Why Not Labeling to Fight Medical Device Counterfeiting?
by Craig Hodgson, on November 18, 2016
Imagine you go through hip replacement surgery only to find out that your new hip was
counterfeit—and defective—requiring the whole process to be repeated. Imagine the discomfort and health risk you have to endure, again.
This important topic was recently addressed at a forum held by the Medical Development Group Boston (MDG Boston) where a panel of cross-disciplinary experts representing the manufacturing, regulatory, and legal fields gathered to share their insight. Each speaker provided a unique perspective with the overall goal of helping attendees better understand the crisis and how they can reduce the proliferation of counterfeit medical devices, components and supplies.
Some of the takeaways from the presentations included the need for manufacturers, regardless of their size, to implement safeguards like serialization to ensure a more secure, end-to-end supply chain. Companies must remain protective of their products, even as they move on to distributors, providers, right down to the patient. This becomes tricky with the Internet as counterfeiters are able to muddy the waters and introduce similar products at lower prices with little to no resistance. This is especially the case in international markets where there are less restrictions on the procurement and use of medical devices.
A member of the FDA was on hand to share that organization’s approach to stopping counterfeit drugs and medical devices from entering the US. A rigorous screening and testing process helps identify fake products, and includes the use of both overt and covert labeling and markings to determine the authenticity of products. The challenge is that the FDA is only so big and can’t monitor the influx of thousands upon thousands of medical devices into the country.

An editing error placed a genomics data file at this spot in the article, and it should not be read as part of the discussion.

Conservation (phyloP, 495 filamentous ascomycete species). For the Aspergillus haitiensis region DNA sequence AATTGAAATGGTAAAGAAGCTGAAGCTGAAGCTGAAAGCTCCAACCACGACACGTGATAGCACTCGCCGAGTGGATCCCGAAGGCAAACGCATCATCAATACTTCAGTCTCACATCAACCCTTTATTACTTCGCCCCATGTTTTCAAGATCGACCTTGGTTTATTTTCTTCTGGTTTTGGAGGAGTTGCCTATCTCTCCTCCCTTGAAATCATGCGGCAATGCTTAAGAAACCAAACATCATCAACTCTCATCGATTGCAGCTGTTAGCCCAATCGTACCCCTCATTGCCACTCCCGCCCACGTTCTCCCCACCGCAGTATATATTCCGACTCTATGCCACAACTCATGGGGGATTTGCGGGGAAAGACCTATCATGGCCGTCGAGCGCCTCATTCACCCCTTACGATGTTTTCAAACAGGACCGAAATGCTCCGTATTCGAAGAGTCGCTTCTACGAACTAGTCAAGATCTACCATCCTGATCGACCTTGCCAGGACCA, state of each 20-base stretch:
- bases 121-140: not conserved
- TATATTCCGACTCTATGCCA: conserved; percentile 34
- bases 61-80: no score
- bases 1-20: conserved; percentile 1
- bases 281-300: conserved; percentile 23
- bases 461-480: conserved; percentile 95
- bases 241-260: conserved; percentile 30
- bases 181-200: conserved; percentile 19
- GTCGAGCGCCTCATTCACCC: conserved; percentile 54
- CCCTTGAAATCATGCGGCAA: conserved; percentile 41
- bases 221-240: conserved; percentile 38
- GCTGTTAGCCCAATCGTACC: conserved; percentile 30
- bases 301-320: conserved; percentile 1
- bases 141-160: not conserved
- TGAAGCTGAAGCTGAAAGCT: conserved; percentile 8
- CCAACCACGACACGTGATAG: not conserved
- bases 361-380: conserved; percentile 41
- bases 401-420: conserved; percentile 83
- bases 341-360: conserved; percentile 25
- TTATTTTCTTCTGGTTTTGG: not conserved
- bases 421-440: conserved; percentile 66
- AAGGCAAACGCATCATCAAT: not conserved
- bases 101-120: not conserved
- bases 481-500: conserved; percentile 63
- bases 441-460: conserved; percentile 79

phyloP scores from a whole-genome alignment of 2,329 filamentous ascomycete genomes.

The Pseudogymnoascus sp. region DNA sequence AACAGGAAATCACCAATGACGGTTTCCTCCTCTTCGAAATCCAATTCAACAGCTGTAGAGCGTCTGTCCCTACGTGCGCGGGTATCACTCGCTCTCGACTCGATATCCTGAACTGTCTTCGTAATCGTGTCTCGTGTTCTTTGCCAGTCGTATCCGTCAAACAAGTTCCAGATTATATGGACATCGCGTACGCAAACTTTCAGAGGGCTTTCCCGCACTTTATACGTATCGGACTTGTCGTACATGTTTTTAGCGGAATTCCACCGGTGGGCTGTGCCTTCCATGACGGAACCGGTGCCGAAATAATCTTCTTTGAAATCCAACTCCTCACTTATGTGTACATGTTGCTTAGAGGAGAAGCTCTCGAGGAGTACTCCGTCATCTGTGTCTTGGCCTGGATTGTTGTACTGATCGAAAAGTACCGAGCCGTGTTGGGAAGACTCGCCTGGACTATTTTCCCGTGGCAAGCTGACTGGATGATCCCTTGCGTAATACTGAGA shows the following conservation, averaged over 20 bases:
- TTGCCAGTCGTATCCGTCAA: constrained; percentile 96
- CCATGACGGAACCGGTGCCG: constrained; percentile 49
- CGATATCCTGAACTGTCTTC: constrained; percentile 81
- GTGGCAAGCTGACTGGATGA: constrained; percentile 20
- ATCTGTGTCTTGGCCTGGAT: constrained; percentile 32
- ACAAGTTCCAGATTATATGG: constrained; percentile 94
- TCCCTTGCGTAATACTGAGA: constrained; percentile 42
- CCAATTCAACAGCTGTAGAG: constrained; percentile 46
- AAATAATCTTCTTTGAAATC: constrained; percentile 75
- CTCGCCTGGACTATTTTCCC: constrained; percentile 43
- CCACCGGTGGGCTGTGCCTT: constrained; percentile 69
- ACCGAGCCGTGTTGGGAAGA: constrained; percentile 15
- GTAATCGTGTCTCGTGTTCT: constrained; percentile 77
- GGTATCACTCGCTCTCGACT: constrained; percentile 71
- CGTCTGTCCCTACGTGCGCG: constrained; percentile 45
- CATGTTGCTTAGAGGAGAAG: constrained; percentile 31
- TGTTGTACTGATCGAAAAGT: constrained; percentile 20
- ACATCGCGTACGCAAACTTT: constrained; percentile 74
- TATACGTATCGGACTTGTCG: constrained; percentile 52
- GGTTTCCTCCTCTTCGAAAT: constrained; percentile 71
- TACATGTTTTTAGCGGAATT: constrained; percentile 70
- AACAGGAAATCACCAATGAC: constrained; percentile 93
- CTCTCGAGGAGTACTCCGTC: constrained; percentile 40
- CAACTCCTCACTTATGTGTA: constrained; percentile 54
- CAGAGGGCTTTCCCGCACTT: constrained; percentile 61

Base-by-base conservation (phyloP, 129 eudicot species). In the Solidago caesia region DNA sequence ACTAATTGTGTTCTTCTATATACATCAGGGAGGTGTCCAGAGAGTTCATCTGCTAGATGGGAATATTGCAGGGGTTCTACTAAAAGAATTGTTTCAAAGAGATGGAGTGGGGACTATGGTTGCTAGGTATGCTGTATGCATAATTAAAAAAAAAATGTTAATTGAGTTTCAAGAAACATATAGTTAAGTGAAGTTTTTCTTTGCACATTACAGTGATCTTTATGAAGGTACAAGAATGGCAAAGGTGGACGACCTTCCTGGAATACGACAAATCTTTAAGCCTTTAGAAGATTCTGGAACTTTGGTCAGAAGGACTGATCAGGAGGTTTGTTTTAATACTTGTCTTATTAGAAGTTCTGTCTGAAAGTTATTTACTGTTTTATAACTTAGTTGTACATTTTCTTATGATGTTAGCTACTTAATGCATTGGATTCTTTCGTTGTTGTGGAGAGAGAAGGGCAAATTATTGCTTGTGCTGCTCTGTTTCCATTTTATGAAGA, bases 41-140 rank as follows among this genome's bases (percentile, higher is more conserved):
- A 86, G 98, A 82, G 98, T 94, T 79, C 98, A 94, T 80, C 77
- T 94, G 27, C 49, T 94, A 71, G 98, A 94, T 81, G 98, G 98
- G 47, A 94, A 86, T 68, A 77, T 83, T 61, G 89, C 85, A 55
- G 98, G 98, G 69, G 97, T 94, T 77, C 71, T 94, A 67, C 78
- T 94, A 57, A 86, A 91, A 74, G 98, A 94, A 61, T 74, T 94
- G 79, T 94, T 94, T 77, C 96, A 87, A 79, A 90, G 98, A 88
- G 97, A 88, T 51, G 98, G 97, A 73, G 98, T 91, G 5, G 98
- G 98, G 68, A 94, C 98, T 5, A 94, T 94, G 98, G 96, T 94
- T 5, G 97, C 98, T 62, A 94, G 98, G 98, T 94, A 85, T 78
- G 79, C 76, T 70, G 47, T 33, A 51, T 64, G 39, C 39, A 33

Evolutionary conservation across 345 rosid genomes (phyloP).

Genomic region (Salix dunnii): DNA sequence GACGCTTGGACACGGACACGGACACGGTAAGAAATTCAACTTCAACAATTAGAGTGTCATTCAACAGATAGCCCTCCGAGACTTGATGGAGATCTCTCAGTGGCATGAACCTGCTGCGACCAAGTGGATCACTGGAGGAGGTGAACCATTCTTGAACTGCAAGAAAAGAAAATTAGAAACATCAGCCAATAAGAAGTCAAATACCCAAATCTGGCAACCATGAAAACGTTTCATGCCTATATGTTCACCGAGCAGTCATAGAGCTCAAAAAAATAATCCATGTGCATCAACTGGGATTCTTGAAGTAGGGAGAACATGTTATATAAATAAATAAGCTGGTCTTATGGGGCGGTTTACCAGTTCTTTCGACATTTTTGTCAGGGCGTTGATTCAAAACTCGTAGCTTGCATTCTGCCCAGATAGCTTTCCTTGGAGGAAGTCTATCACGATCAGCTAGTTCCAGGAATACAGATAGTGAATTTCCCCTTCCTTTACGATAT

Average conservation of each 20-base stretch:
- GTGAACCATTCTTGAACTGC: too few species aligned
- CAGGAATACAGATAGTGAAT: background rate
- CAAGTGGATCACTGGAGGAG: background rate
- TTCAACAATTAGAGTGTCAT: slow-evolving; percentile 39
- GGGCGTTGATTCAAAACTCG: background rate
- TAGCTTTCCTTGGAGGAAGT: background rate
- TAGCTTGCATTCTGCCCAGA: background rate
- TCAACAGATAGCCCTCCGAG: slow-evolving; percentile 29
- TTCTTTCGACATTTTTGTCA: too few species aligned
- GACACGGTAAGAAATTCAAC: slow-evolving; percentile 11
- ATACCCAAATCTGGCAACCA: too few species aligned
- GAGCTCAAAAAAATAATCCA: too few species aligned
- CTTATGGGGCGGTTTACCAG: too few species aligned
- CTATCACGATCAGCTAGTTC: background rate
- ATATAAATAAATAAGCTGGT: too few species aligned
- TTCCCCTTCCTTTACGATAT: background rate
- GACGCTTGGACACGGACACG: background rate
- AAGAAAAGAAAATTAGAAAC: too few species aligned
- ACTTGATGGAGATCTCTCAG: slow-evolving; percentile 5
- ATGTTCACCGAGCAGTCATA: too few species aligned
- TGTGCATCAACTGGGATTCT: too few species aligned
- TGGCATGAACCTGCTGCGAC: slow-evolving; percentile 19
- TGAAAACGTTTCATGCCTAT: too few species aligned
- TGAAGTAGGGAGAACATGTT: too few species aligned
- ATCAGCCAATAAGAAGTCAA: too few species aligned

One approach that was raised but not previously considered is to leverage the Unique Device Identification (UDI) system currently being implemented on all classes of medical devices. By registering products with the FDA’s GUDID database and applying a barcode label with specific device and production identifier information, manufacturers can benefit from more precise tracking and tracing of their devices, which in turn leads to faster response in the event of a recall. Why can’t this labeling regulation also be used to help deter counterfeiters? With an industry-wide initiative designed to identify, track, and monitor the safety and efficacy of medical devices across the supply chain, wouldn’t it be more difficult for counterfeiters to penetrate this system with knock-off products?
The bottom-line conclusion, as agreed by the panel, is that counterfeiting is a major problem that has a negative impact on everyone throughout the health care ecosystem. As such, it’s important that manufacturers—even those in direct competition with one another—band together and treat counterfeiters as a common enemy. If you see something suspicious on the Internet or anywhere else, report it to the proper authorities. You may also be able to take legal action in many cases.
Hand in hand with being on the lookout for fraudulent products, medical device companies should also look at how they’re labeling their products. UDI requirements have already led manufacturers to implement a more systematic and accountable labeling process. But as we learned in a recent survey on UDI compliance, some companies are more prepared than others. No matter where you are with your UDI readiness program, by deploying a standardized, centralized, and validated enterprise labeling solution, you can further protect the integrity of your products—and prevent counterfeiters from passing off an inferior product under your name.